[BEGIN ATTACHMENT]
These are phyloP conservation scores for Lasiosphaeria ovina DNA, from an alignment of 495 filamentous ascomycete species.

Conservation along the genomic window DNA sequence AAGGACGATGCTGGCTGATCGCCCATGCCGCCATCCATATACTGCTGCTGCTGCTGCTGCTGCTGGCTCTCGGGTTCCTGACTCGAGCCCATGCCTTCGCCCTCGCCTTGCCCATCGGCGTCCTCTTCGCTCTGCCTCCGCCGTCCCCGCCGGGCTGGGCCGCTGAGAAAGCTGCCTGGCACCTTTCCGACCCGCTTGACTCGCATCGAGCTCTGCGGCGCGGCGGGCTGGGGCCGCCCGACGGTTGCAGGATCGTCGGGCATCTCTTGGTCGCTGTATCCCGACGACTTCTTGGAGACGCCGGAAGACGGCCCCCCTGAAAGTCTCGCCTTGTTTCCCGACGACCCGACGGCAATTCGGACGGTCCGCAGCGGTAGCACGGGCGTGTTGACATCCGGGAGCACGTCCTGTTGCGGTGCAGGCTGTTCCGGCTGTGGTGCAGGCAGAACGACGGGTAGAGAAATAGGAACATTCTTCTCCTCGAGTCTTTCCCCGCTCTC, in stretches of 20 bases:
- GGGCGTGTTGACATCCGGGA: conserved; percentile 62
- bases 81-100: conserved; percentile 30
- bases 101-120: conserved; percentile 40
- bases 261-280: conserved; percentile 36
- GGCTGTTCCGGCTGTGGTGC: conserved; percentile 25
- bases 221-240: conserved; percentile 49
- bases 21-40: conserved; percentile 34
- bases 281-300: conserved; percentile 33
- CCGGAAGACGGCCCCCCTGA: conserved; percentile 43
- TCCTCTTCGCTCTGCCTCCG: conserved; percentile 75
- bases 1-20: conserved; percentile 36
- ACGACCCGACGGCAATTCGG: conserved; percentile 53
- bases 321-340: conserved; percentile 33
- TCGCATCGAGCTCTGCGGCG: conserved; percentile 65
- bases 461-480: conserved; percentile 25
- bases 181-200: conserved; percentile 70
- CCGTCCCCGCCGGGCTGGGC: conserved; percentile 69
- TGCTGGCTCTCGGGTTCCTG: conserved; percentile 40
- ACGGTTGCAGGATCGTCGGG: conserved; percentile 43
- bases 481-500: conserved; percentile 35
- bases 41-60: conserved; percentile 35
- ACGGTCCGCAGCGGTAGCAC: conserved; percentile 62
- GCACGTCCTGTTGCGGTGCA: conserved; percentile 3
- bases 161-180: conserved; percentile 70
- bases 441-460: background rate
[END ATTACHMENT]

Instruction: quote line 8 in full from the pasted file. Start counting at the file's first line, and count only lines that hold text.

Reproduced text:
- bases 221-240: conserved; percentile 49